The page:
0.42
0.43
0.44
0.45
0.44
0.45
(c) 3phase load current waveforms.

vDC
Fig. 6. Current control block diagram.
iSabc(A)
100 0 100 0.35
5. Periodic Current and Voltage
0.36
0.37
0.38
0.39
0.4 t (s)
0.41
0.42
0.43
(d) 3phase source currents after compensation.
TABLE II. 3phase source voltage components
iNLabc(A)
50 0 50 0.35
0.37
0.38
0.39
0.4 t (s)
0.41
0.42
0.43
0.44
0.45
0.44
0.45
50 0 50 0.35
Fundamental Unbalance (%) Harmonics (%) 50 Hz 5. 7. 9. 11. 13. 17. 19. 20 220 V 10 7,5 15 5 2,5 1,25 1
0.36
(e) Load neutral current waveforms. iNSabc(A)
For compensation of periodic currents and voltages with fundamental period T, using a compensation period Tc that is a multiple of T/2 is enough for complete compensation [6]. In this study, 3phase source voltage components is given in Table II. 3phase RL loaded tyristor rectifier and 1phase RC loaded diode rectifier in each phase connected 3phase 4wire power system. Thyristor rectifier firing angles are 30°.
0.36
0.37
0.38
0.39
0.4 t (s)
0.41
0.42
0.43
(f) Source neutral current after compensation. Fig. 8. Periodic voltage and current compensation.
RMS (V)
THD (%)
RMS (A)
THD (%)
TABLE III. Summary of measured values under periodic current and voltage condition
a b c n a b c n
a b c a b c
Load Currents (IL) 28,97 29,08 29,04 165,30 81,05 81,01 81,59 47,21 Source Voltages (VS) 22,20 22,20 16,96 206,5 206,5 267,7
Source Currents (IS) 4,34 4,48 4,34 73,74 73,78 74,03 Load Voltages (VL) 2,21 2,30 2,13 219,1 219,2 219,5
6. NonPeriodic Current and Voltage
result in an acceptable both source current and load voltage which are quite close to a sine wave. If Tc is large enough, increasing Tc further will not typically improve the compensation results significantly [10]. In this work, 3phase source voltage and load current components is given in Table V. Fig. 10 shows the stochastic nonperiodic voltage and current compensation choosing the period as Tc=5T. After compensation, load voltages and source currents are balanced and almost sinusoidal with low THD. In addition, source neutral current have been reduced considerably. The system parameters used for the simulation are given in Table VI. TABLE V. 3phase source voltage and load current components Parameters Freq. (Hz) Currents Voltages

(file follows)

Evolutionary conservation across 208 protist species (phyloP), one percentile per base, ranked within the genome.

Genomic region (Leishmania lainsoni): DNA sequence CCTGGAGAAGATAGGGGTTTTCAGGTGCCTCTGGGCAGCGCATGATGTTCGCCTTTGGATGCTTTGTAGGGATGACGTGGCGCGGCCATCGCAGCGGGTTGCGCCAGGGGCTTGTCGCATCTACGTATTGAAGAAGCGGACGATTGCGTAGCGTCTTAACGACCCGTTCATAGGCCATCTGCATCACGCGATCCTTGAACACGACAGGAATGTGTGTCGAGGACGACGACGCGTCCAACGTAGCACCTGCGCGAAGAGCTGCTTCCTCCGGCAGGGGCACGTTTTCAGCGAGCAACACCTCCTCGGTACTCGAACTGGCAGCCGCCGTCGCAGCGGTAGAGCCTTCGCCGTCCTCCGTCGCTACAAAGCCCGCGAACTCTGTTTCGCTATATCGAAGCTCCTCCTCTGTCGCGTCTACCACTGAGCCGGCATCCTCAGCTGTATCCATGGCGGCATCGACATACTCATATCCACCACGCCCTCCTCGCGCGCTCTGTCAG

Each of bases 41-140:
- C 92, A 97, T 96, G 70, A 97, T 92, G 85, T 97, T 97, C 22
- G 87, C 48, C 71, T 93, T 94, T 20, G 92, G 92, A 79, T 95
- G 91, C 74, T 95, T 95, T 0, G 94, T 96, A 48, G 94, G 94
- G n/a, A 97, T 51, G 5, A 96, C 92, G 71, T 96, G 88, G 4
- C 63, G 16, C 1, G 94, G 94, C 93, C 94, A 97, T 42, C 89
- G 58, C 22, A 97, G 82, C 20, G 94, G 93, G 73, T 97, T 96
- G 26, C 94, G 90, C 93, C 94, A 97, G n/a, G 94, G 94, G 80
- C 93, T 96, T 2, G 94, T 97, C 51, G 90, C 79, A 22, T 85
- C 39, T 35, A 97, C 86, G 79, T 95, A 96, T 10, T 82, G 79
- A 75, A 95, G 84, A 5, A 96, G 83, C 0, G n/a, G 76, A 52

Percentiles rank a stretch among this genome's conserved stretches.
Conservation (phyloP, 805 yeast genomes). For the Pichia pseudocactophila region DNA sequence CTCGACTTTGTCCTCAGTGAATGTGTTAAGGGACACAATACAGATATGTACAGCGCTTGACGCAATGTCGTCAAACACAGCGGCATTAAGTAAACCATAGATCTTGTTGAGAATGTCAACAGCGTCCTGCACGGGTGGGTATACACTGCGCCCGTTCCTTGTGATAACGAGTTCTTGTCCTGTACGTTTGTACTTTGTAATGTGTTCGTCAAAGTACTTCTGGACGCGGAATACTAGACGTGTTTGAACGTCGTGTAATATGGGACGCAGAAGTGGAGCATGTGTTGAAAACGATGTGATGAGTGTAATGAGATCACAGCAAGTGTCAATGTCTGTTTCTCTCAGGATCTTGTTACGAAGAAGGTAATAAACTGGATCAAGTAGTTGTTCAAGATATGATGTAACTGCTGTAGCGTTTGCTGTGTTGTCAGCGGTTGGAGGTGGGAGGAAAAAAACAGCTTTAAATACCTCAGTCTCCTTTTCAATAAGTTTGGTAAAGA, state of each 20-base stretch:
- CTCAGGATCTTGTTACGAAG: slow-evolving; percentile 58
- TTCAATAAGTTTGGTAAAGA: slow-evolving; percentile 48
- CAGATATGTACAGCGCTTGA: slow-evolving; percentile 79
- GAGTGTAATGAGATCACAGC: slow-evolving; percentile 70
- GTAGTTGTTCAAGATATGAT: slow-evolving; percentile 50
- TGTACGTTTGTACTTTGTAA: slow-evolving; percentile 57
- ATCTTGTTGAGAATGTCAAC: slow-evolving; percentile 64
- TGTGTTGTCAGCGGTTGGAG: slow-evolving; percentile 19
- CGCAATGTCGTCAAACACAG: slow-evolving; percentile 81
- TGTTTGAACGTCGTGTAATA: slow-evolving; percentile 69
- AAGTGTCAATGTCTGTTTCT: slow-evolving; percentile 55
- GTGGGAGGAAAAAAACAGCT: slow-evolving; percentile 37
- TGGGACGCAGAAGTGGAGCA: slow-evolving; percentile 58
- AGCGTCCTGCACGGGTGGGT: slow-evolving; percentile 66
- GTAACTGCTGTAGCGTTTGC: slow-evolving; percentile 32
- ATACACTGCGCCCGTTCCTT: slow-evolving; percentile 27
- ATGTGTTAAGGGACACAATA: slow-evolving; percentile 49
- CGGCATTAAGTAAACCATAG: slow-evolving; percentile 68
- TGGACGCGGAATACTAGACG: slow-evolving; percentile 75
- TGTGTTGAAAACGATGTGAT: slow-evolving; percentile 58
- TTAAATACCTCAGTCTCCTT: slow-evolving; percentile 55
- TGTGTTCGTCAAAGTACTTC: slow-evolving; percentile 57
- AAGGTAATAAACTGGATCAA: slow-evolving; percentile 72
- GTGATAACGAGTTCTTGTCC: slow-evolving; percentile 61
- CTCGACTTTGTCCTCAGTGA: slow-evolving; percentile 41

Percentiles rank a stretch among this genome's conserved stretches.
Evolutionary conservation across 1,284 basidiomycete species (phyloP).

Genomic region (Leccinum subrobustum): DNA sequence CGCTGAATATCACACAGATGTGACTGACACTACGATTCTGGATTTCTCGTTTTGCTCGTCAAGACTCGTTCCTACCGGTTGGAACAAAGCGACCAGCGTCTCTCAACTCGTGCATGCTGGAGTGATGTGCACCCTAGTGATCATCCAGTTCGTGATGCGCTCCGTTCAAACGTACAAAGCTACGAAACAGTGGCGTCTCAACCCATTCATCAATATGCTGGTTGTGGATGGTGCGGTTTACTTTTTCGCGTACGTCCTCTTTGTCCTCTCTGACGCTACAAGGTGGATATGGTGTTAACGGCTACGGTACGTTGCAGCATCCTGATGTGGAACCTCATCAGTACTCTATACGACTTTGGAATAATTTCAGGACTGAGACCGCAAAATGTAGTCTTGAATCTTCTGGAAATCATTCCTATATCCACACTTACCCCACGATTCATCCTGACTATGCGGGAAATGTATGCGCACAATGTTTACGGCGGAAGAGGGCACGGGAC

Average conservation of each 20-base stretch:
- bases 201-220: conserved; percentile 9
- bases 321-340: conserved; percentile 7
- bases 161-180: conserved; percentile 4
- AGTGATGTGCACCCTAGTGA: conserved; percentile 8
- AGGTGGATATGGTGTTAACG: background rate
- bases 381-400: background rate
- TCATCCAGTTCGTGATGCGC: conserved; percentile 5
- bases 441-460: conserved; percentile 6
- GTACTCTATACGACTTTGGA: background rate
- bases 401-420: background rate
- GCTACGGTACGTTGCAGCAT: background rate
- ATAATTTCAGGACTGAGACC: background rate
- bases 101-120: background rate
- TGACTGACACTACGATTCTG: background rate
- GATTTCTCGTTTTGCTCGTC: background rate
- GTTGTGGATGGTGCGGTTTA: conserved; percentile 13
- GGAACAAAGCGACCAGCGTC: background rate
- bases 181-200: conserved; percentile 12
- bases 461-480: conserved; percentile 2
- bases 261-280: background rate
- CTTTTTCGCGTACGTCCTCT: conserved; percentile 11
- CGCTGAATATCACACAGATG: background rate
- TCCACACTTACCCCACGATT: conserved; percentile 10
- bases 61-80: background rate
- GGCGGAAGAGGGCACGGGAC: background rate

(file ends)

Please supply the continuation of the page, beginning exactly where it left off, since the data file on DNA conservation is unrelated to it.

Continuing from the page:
Fund. 50 104 50 A 30 220 V 7,5
Components (%) 117 134 147 40 20 20 10 5 5
250 50 12,5
0 200 400 0.35
0.4
0.45
0.5
0.55
0.6
(a) 3phase source voltage waveforms. vLabc(V)
400 200 0 200 400 0.35
0.4
0.45
0.5
0.55
0.6
t (s)
(b) 3phase load voltages after compensation. 100
iLabc(A)
In this study, 3phase source voltage and load current components are given in Table IV. Subharmonic current and voltage compensation simulation results are shown in Fig. 9. The subharmonic component can be completely compensated by choosing Tc=2.5T, and the source currents and load voltages are balanced and sinusoidal. Additionally, the neutral current component is compensated.
200
t (s)
50 0 50 100 0.35
0.4
0.45
0.5
0.55
0.6
t (s)
(c) 3phase load current waveforms. 100
iSabc(A)
The subharmonic currents are (frequency lower than fundamental frequency) typically generated by power electronic converters. The main feature of these nonperiodic currents is that the currents may have a repetitive period. When the fundamental frequency of the source voltage is an odd multiple of the subharmonic frequency, the minimum Tc for complete compensation is 1/2 of the common period of both fs and fsub. When fs is an even multiple of fsub, the minimum Tc for complete compensation is the common period of both fs and fsub [6].
vSabc(V)
400
A. Subharmonic current and voltages
TABLE IV. 3phase source voltage and load current values
50 0 50 100 0.35
0.4
0.45
0.5
0.55
0.6
t (s)
(e) Load neutral current waveforms.
Parameters Freq. (Hz) Currents Voltages
Fundamental 50 50 A 220 V
Subharmonic 10 % 20 % 20
iNLabc(A)
50
0 50 0.35
0.4
0.45
0.5
0.55
0.6
t (s)
(e) Load neutral current waveforms.
B. Stochastic nonperiodic currents and voltages The arc furnace load currents may contain stochastic nonperiodic currents (frequency higher than fundamental frequency but not an integer multiple of it). Theoretically, the period T of a nonperiodic load is infinite [12]. The nonactive components in these loads cannot be completely compensated by choosing Tc as T/2 or T, or even several multiples of T. Choosing that period as may